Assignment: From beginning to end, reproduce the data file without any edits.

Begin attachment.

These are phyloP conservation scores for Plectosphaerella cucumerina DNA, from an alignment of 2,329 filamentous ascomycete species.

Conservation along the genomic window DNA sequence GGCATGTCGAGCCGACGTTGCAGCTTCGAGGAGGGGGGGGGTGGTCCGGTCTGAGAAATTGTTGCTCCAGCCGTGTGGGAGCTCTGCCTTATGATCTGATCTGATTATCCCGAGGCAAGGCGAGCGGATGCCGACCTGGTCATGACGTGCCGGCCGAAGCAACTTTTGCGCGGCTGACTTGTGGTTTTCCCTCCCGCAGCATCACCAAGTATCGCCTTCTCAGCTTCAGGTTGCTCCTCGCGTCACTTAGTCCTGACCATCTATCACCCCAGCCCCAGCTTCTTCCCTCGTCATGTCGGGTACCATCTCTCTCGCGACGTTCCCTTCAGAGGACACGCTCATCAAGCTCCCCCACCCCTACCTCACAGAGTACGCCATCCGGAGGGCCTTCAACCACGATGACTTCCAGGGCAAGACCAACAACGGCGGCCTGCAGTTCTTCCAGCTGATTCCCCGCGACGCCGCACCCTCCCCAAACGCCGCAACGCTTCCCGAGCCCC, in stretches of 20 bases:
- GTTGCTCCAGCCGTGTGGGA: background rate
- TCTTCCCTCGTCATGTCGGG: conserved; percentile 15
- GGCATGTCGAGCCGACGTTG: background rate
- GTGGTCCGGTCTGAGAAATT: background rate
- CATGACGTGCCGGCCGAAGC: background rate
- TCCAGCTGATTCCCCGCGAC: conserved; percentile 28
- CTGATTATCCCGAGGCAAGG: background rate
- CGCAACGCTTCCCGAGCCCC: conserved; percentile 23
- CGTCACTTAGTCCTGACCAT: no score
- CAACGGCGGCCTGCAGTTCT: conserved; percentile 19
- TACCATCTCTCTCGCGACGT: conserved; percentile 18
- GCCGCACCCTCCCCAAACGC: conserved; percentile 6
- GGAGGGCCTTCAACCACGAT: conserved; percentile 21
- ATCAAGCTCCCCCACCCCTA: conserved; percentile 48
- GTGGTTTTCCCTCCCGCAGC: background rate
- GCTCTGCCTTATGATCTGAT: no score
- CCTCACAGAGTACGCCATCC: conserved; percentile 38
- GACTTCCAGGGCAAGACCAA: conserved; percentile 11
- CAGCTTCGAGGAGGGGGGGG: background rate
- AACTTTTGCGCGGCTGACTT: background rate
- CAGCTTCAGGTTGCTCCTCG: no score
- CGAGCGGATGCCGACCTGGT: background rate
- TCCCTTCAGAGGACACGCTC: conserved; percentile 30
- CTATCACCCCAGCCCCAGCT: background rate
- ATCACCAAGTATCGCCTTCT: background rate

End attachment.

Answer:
These are phyloP conservation scores for Plectosphaerella cucumerina DNA, from an alignment of 2,329 filamentous ascomycete species.

Conservation along the genomic window DNA sequence GGCATGTCGAGCCGACGTTGCAGCTTCGAGGAGGGGGGGGGTGGTCCGGTCTGAGAAATTGTTGCTCCAGCCGTGTGGGAGCTCTGCCTTATGATCTGATCTGATTATCCCGAGGCAAGGCGAGCGGATGCCGACCTGGTCATGACGTGCCGGCCGAAGCAACTTTTGCGCGGCTGACTTGTGGTTTTCCCTCCCGCAGCATCACCAAGTATCGCCTTCTCAGCTTCAGGTTGCTCCTCGCGTCACTTAGTCCTGACCATCTATCACCCCAGCCCCAGCTTCTTCCCTCGTCATGTCGGGTACCATCTCTCTCGCGACGTTCCCTTCAGAGGACACGCTCATCAAGCTCCCCCACCCCTACCTCACAGAGTACGCCATCCGGAGGGCCTTCAACCACGATGACTTCCAGGGCAAGACCAACAACGGCGGCCTGCAGTTCTTCCAGCTGATTCCCCGCGACGCCGCACCCTCCCCAAACGCCGCAACGCTTCCCGAGCCCC, in stretches of 20 bases:
- GTTGCTCCAGCCGTGTGGGA: background rate
- TCTTCCCTCGTCATGTCGGG: conserved; percentile 15
- GGCATGTCGAGCCGACGTTG: background rate
- GTGGTCCGGTCTGAGAAATT: background rate
- CATGACGTGCCGGCCGAAGC: background rate
- TCCAGCTGATTCCCCGCGAC: conserved; percentile 28
- CTGATTATCCCGAGGCAAGG: background rate
- CGCAACGCTTCCCGAGCCCC: conserved; percentile 23
- CGTCACTTAGTCCTGACCAT: no score
- CAACGGCGGCCTGCAGTTCT: conserved; percentile 19
- TACCATCTCTCTCGCGACGT: conserved; percentile 18
- GCCGCACCCTCCCCAAACGC: conserved; percentile 6
- GGAGGGCCTTCAACCACGAT: conserved; percentile 21
- ATCAAGCTCCCCCACCCCTA: conserved; percentile 48
- GTGGTTTTCCCTCCCGCAGC: background rate
- GCTCTGCCTTATGATCTGAT: no score
- CCTCACAGAGTACGCCATCC: conserved; percentile 38
- GACTTCCAGGGCAAGACCAA: conserved; percentile 11
- CAGCTTCGAGGAGGGGGGGG: background rate
- AACTTTTGCGCGGCTGACTT: background rate
- CAGCTTCAGGTTGCTCCTCG: no score
- CGAGCGGATGCCGACCTGGT: background rate
- TCCCTTCAGAGGACACGCTC: conserved; percentile 30
- CTATCACCCCAGCCCCAGCT: background rate
- ATCACCAAGTATCGCCTTCT: background rate